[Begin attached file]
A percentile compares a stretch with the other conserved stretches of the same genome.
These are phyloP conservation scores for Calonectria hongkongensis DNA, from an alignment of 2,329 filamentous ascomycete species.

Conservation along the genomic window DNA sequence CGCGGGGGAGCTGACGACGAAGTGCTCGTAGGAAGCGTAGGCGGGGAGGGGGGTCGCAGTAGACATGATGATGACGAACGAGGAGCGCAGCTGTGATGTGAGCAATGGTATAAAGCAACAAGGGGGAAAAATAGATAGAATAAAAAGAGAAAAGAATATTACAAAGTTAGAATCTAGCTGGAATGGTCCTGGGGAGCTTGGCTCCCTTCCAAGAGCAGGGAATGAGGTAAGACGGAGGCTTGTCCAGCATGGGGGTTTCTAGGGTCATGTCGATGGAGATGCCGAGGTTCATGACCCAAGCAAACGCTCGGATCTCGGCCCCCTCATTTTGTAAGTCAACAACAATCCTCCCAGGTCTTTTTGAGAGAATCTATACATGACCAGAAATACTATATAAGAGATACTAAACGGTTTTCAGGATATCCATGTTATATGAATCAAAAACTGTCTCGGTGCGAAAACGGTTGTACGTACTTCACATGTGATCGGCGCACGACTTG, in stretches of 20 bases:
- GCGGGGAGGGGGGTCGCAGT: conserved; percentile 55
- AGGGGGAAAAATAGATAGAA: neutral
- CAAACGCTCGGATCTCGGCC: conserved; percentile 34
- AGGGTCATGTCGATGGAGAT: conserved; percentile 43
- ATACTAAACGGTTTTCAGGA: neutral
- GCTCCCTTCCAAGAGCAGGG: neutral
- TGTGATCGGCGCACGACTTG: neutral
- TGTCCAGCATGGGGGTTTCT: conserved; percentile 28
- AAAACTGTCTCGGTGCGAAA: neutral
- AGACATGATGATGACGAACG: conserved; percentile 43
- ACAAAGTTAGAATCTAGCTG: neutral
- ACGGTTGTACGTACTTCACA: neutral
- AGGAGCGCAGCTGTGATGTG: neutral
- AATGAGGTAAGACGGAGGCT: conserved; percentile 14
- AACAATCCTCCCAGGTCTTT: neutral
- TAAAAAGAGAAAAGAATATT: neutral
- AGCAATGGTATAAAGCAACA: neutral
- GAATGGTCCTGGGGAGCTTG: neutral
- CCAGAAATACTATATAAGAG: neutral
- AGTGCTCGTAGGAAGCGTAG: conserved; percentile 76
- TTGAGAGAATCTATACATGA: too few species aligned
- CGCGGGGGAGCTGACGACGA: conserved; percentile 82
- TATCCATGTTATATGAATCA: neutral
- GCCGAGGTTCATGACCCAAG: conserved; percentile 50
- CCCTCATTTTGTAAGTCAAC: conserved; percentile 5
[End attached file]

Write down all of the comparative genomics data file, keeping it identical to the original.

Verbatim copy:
A percentile compares a stretch with the other conserved stretches of the same genome.
These are phyloP conservation scores for Calonectria hongkongensis DNA, from an alignment of 2,329 filamentous ascomycete species.

Conservation along the genomic window DNA sequence CGCGGGGGAGCTGACGACGAAGTGCTCGTAGGAAGCGTAGGCGGGGAGGGGGGTCGCAGTAGACATGATGATGACGAACGAGGAGCGCAGCTGTGATGTGAGCAATGGTATAAAGCAACAAGGGGGAAAAATAGATAGAATAAAAAGAGAAAAGAATATTACAAAGTTAGAATCTAGCTGGAATGGTCCTGGGGAGCTTGGCTCCCTTCCAAGAGCAGGGAATGAGGTAAGACGGAGGCTTGTCCAGCATGGGGGTTTCTAGGGTCATGTCGATGGAGATGCCGAGGTTCATGACCCAAGCAAACGCTCGGATCTCGGCCCCCTCATTTTGTAAGTCAACAACAATCCTCCCAGGTCTTTTTGAGAGAATCTATACATGACCAGAAATACTATATAAGAGATACTAAACGGTTTTCAGGATATCCATGTTATATGAATCAAAAACTGTCTCGGTGCGAAAACGGTTGTACGTACTTCACATGTGATCGGCGCACGACTTG, in stretches of 20 bases:
- GCGGGGAGGGGGGTCGCAGT: conserved; percentile 55
- AGGGGGAAAAATAGATAGAA: neutral
- CAAACGCTCGGATCTCGGCC: conserved; percentile 34
- AGGGTCATGTCGATGGAGAT: conserved; percentile 43
- ATACTAAACGGTTTTCAGGA: neutral
- GCTCCCTTCCAAGAGCAGGG: neutral
- TGTGATCGGCGCACGACTTG: neutral
- TGTCCAGCATGGGGGTTTCT: conserved; percentile 28
- AAAACTGTCTCGGTGCGAAA: neutral
- AGACATGATGATGACGAACG: conserved; percentile 43
- ACAAAGTTAGAATCTAGCTG: neutral
- ACGGTTGTACGTACTTCACA: neutral
- AGGAGCGCAGCTGTGATGTG: neutral
- AATGAGGTAAGACGGAGGCT: conserved; percentile 14
- AACAATCCTCCCAGGTCTTT: neutral
- TAAAAAGAGAAAAGAATATT: neutral
- AGCAATGGTATAAAGCAACA: neutral
- GAATGGTCCTGGGGAGCTTG: neutral
- CCAGAAATACTATATAAGAG: neutral
- AGTGCTCGTAGGAAGCGTAG: conserved; percentile 76
- TTGAGAGAATCTATACATGA: too few species aligned
- CGCGGGGGAGCTGACGACGA: conserved; percentile 82
- TATCCATGTTATATGAATCA: neutral
- GCCGAGGTTCATGACCCAAG: conserved; percentile 50
- CCCTCATTTTGTAAGTCAAC: conserved; percentile 5